Over the past two days, I've been replaying that moment in my head, tormenting myself.  Was there any way I could keep going?  Amanda finished in 3:38.  I could have stuck with her and done it.  Couldn't I?  Was I just weak?

I don't think so.  But I wonder.  And it hurts.  It hurts almost as much as the hurt I felt staring at a long, empty road, trying to move.

The next two miles were basically a blur of shuffling.  I looked something like this:

Photo courtesy of my friend, Beth. I actually don't look like death here too much.

Here I do. Definitely look like death here.

I somehow miraculously shuffled my way to 13-14 minute miles these two miles.  This is how I felt:

Doin' the Zombie Shuffle

It was pretty awful. I was not proud.

I kept thinking the 4 hour group would pass me any second, and was ready to be crushed yet again when that happened.  But then I hit mile 25 and looked at my watch and thought, "Are you kidding me?"  I was still going to come in--comfortably--under 4 hours.

What?

That gave me at least a little bit of a surge to not look like a total asshat the last mile.  I vowed to make it there and smile.  This was my 7th marathon (8th if you count IM Wisconsin), and I was still going to come in under 4 hours.  There had to be some kind of a silver lining in here somewhere.

The crowds were amazing.  I shuffled my zombie walk, and I smiled.
Heading down the chute
And wow, my finish line pictures are seriously the best I've ever taken. I'm smiling and look strong in every single one, despite feeling so heartbroken and bombing my goal miserably.  I guess the worse the finish line photo, the better the performance, right?

I saw my family.  I smiled and waved. I almost stopped--I really should have--to hug them.  Matt worked so hard to get the kids where they needed to be to cheer me on, to watch me BQ.  I felt like I let them down a bit. I know I didn't, but that's what I felt at that moment.

This might be the most flattering finish line photo ever taken

All I had left was a smile. Everything else was gone.
FINISH

Emmy, cheering me on

My kids loved this statue downtown!
And I smiled and crossed the line.  3:54, my 2nd fastest marathon ever.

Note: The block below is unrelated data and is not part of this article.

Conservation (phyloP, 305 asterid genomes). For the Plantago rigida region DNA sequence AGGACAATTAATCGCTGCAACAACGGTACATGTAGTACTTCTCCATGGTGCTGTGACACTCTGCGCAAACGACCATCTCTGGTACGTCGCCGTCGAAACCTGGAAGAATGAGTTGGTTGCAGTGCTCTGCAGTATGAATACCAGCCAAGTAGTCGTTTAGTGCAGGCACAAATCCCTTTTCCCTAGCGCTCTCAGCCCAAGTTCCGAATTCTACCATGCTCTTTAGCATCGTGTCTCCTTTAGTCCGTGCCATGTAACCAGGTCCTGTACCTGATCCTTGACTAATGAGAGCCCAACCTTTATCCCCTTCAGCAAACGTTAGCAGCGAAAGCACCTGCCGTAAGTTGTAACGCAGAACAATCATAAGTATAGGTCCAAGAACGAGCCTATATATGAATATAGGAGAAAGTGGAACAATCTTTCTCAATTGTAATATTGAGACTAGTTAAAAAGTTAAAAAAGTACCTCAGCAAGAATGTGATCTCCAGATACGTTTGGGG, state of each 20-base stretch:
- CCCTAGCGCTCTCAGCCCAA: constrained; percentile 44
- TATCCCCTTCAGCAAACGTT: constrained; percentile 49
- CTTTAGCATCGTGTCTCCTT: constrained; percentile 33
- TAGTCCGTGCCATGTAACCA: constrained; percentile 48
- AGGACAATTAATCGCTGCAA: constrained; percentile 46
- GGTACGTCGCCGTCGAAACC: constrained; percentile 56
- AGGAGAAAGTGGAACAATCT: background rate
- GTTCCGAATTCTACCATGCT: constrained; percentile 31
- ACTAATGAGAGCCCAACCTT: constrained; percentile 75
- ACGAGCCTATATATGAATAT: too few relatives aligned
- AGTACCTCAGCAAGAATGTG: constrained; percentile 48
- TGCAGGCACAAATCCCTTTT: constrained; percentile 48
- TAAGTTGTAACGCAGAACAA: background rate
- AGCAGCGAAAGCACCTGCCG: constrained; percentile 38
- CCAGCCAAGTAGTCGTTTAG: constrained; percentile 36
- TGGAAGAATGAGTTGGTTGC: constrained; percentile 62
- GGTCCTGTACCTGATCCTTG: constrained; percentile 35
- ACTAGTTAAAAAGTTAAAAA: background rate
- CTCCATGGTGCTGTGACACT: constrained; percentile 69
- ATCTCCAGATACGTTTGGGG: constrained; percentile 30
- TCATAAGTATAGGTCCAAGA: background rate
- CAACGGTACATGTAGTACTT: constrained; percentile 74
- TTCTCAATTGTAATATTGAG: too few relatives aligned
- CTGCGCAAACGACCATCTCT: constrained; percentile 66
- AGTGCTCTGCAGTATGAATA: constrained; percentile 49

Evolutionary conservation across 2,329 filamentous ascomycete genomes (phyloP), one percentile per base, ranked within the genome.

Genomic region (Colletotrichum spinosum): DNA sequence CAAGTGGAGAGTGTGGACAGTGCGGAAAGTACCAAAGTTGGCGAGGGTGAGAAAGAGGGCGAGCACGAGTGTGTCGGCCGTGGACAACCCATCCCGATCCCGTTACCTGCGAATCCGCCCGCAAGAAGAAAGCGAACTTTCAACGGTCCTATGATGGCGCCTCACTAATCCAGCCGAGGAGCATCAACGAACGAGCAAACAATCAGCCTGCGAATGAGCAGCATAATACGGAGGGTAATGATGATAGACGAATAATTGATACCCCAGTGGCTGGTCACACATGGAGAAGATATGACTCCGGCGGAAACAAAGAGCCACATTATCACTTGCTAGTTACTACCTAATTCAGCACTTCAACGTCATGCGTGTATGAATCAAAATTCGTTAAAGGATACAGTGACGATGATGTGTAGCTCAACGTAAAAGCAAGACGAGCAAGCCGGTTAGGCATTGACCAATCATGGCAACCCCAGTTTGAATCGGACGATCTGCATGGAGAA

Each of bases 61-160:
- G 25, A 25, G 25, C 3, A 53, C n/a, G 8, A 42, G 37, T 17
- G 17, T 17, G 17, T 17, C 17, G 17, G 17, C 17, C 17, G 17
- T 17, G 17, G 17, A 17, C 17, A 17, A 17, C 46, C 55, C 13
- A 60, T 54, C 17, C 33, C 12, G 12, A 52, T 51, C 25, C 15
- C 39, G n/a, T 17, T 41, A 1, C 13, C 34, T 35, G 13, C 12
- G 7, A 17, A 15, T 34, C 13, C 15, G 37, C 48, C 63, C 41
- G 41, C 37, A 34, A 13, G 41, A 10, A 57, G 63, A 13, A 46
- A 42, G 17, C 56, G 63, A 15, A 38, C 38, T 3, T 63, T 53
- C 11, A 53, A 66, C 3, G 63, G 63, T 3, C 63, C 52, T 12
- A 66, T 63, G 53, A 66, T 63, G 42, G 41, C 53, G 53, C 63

And then the tears stung my eyes again.  

But before I could descend into a spiral of self-pity, one of my favorite yoga instructors snapped this picture of me and gave me a huge hug and told me how amazing it was that I just finished, so I smiled again:
I honestly look happy.  I'm a pretty good actress.
Amazing that I finished.  I wiped the tear away again, and thought, you know what, it kind of is.  It's amazing that I finished.

I'm tired of being disappointed with amazing performances, and that's what I feel that this quest has done to me over the past 8-9 months.  I went 3:41 in Columbus and 3:54 here, and I was--I am--disappointed.  That's wrong.  The rational person in me understands that.

Looking at that picture, I look so strong and lean.  I almost didn't recognize myself.

Compare that with these two:
Finish line of my first marathon, 5:14

It rained a lot. I didn't care.

Elated.  Not lean.  Happy.

There has to be some kind of a way to put those two people together.

I'm not exactly sure where I'm going to go from here.  I'm not making any decisions until I can walk normally again.  I'm overwhelmed with all the love and support that has been thrown my way.  Any finish line is amazing and something to be celebrated, and I think I need to somehow get in touch with that.  That might mean hanging up this goal for a while.  Or not. I'm not sure.

I do know that I am loved and supported, and that despite everything that went wrong, a lot went right.  I am still stronger than I ever was--at age 36 with two kids--and stronger than I ever thought I could be.  So that's good.
You wanna talk about strength? Meet this girl.  My former student, Blaire, who finished her first half.  She's kind of amazing. 
 I am sure I'll be replaying the what-ifs and coulda-done-this and shoulda-just-signed-up-for-CLE for a while.

Here's the thing: none of us have crystal balls.  I can't predict the future, the weather, or what my legs will do.  All I can do is try.  On Monday, I told my students (who I could tell were a little disappointed as I told them a second time that I tried and failed to reach a goal I set) that I reach high, but I fall hard.  And that's just my personality.  I'm not a play-it-safe person with this stuff, and sometimes it works, and other times it doesn't.  That is the risk you take, but that's a risk I still believe is worth taking.

My good friend Jo, who I am sad that I will not be attending Boston with, said it much better than I can.  For me, trying is the sweet spot.  I know I'll try again.  I don't know when.

But one of these days the girl who never should make it to Boston will get there.